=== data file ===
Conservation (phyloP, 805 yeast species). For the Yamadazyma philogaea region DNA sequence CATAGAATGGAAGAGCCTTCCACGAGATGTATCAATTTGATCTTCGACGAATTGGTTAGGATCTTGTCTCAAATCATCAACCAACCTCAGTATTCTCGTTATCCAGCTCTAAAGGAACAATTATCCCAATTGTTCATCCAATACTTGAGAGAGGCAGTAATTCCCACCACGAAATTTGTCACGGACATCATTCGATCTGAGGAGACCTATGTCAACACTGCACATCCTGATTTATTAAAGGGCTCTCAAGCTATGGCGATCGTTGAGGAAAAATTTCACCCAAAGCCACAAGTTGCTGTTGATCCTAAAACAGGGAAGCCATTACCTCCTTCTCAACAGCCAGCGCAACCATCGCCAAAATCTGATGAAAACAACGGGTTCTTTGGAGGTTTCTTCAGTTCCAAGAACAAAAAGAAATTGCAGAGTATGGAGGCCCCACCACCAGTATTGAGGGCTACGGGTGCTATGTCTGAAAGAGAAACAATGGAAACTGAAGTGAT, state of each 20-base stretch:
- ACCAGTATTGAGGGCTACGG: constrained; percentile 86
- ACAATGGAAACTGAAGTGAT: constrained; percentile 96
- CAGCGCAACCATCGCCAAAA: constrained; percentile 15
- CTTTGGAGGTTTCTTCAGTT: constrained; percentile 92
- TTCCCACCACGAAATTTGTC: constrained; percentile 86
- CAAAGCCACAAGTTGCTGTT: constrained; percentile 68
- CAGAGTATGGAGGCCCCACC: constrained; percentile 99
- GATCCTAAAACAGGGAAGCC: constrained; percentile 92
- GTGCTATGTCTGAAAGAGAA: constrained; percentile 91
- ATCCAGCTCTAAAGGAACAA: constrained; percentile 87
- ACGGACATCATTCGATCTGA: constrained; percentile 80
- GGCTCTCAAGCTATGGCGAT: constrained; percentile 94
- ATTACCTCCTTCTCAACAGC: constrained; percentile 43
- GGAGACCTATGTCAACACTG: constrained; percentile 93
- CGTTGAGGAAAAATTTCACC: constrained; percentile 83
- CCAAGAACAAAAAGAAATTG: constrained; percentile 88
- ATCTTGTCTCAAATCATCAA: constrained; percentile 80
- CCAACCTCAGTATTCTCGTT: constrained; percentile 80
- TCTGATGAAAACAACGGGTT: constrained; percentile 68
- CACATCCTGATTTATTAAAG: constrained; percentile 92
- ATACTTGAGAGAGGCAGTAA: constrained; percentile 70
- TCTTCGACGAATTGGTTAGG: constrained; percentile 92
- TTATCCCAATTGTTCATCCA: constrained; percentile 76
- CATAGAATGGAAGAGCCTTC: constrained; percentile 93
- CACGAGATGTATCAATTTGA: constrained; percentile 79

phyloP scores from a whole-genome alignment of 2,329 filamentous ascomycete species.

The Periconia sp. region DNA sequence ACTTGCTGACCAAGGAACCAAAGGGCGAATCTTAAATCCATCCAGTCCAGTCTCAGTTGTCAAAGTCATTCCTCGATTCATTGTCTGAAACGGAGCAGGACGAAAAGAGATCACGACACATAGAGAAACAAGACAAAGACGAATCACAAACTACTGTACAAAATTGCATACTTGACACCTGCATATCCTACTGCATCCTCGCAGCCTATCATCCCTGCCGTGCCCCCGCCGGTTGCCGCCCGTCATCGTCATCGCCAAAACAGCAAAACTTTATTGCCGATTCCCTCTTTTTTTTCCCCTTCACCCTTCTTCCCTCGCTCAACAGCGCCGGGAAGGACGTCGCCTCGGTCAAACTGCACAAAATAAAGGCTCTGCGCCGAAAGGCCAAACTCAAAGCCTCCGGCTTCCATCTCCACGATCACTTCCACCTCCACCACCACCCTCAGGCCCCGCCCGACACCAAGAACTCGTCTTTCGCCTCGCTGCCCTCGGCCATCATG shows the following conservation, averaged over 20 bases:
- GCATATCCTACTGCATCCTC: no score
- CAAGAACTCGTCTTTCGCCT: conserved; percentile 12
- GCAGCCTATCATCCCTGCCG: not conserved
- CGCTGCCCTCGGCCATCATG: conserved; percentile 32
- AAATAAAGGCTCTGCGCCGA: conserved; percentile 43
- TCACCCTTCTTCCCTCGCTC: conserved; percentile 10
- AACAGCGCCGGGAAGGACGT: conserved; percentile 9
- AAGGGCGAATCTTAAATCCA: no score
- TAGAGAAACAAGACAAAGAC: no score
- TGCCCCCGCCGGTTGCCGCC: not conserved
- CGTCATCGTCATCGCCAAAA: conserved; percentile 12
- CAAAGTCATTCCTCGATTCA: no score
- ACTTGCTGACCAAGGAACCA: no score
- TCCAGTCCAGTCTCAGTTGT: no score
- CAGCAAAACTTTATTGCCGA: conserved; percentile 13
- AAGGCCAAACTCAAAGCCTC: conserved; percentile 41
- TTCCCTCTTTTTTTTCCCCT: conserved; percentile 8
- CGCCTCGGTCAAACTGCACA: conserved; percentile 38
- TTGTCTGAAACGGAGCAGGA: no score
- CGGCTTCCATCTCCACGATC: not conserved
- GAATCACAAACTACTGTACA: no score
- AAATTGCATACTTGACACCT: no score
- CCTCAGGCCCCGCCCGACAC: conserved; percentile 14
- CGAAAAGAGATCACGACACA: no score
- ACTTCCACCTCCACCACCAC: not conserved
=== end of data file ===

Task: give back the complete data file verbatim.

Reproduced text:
Conservation (phyloP, 805 yeast species). For the Yamadazyma philogaea region DNA sequence CATAGAATGGAAGAGCCTTCCACGAGATGTATCAATTTGATCTTCGACGAATTGGTTAGGATCTTGTCTCAAATCATCAACCAACCTCAGTATTCTCGTTATCCAGCTCTAAAGGAACAATTATCCCAATTGTTCATCCAATACTTGAGAGAGGCAGTAATTCCCACCACGAAATTTGTCACGGACATCATTCGATCTGAGGAGACCTATGTCAACACTGCACATCCTGATTTATTAAAGGGCTCTCAAGCTATGGCGATCGTTGAGGAAAAATTTCACCCAAAGCCACAAGTTGCTGTTGATCCTAAAACAGGGAAGCCATTACCTCCTTCTCAACAGCCAGCGCAACCATCGCCAAAATCTGATGAAAACAACGGGTTCTTTGGAGGTTTCTTCAGTTCCAAGAACAAAAAGAAATTGCAGAGTATGGAGGCCCCACCACCAGTATTGAGGGCTACGGGTGCTATGTCTGAAAGAGAAACAATGGAAACTGAAGTGAT, state of each 20-base stretch:
- ACCAGTATTGAGGGCTACGG: constrained; percentile 86
- ACAATGGAAACTGAAGTGAT: constrained; percentile 96
- CAGCGCAACCATCGCCAAAA: constrained; percentile 15
- CTTTGGAGGTTTCTTCAGTT: constrained; percentile 92
- TTCCCACCACGAAATTTGTC: constrained; percentile 86
- CAAAGCCACAAGTTGCTGTT: constrained; percentile 68
- CAGAGTATGGAGGCCCCACC: constrained; percentile 99
- GATCCTAAAACAGGGAAGCC: constrained; percentile 92
- GTGCTATGTCTGAAAGAGAA: constrained; percentile 91
- ATCCAGCTCTAAAGGAACAA: constrained; percentile 87
- ACGGACATCATTCGATCTGA: constrained; percentile 80
- GGCTCTCAAGCTATGGCGAT: constrained; percentile 94
- ATTACCTCCTTCTCAACAGC: constrained; percentile 43
- GGAGACCTATGTCAACACTG: constrained; percentile 93
- CGTTGAGGAAAAATTTCACC: constrained; percentile 83
- CCAAGAACAAAAAGAAATTG: constrained; percentile 88
- ATCTTGTCTCAAATCATCAA: constrained; percentile 80
- CCAACCTCAGTATTCTCGTT: constrained; percentile 80
- TCTGATGAAAACAACGGGTT: constrained; percentile 68
- CACATCCTGATTTATTAAAG: constrained; percentile 92
- ATACTTGAGAGAGGCAGTAA: constrained; percentile 70
- TCTTCGACGAATTGGTTAGG: constrained; percentile 92
- TTATCCCAATTGTTCATCCA: constrained; percentile 76
- CATAGAATGGAAGAGCCTTC: constrained; percentile 93
- CACGAGATGTATCAATTTGA: constrained; percentile 79

phyloP scores from a whole-genome alignment of 2,329 filamentous ascomycete species.

The Periconia sp. region DNA sequence ACTTGCTGACCAAGGAACCAAAGGGCGAATCTTAAATCCATCCAGTCCAGTCTCAGTTGTCAAAGTCATTCCTCGATTCATTGTCTGAAACGGAGCAGGACGAAAAGAGATCACGACACATAGAGAAACAAGACAAAGACGAATCACAAACTACTGTACAAAATTGCATACTTGACACCTGCATATCCTACTGCATCCTCGCAGCCTATCATCCCTGCCGTGCCCCCGCCGGTTGCCGCCCGTCATCGTCATCGCCAAAACAGCAAAACTTTATTGCCGATTCCCTCTTTTTTTTCCCCTTCACCCTTCTTCCCTCGCTCAACAGCGCCGGGAAGGACGTCGCCTCGGTCAAACTGCACAAAATAAAGGCTCTGCGCCGAAAGGCCAAACTCAAAGCCTCCGGCTTCCATCTCCACGATCACTTCCACCTCCACCACCACCCTCAGGCCCCGCCCGACACCAAGAACTCGTCTTTCGCCTCGCTGCCCTCGGCCATCATG shows the following conservation, averaged over 20 bases:
- GCATATCCTACTGCATCCTC: no score
- CAAGAACTCGTCTTTCGCCT: conserved; percentile 12
- GCAGCCTATCATCCCTGCCG: not conserved
- CGCTGCCCTCGGCCATCATG: conserved; percentile 32
- AAATAAAGGCTCTGCGCCGA: conserved; percentile 43
- TCACCCTTCTTCCCTCGCTC: conserved; percentile 10
- AACAGCGCCGGGAAGGACGT: conserved; percentile 9
- AAGGGCGAATCTTAAATCCA: no score
- TAGAGAAACAAGACAAAGAC: no score
- TGCCCCCGCCGGTTGCCGCC: not conserved
- CGTCATCGTCATCGCCAAAA: conserved; percentile 12
- CAAAGTCATTCCTCGATTCA: no score
- ACTTGCTGACCAAGGAACCA: no score
- TCCAGTCCAGTCTCAGTTGT: no score
- CAGCAAAACTTTATTGCCGA: conserved; percentile 13
- AAGGCCAAACTCAAAGCCTC: conserved; percentile 41
- TTCCCTCTTTTTTTTCCCCT: conserved; percentile 8
- CGCCTCGGTCAAACTGCACA: conserved; percentile 38
- TTGTCTGAAACGGAGCAGGA: no score
- CGGCTTCCATCTCCACGATC: not conserved
- GAATCACAAACTACTGTACA: no score
- AAATTGCATACTTGACACCT: no score
- CCTCAGGCCCCGCCCGACAC: conserved; percentile 14
- CGAAAAGAGATCACGACACA: no score
- ACTTCCACCTCCACCACCAC: not conserved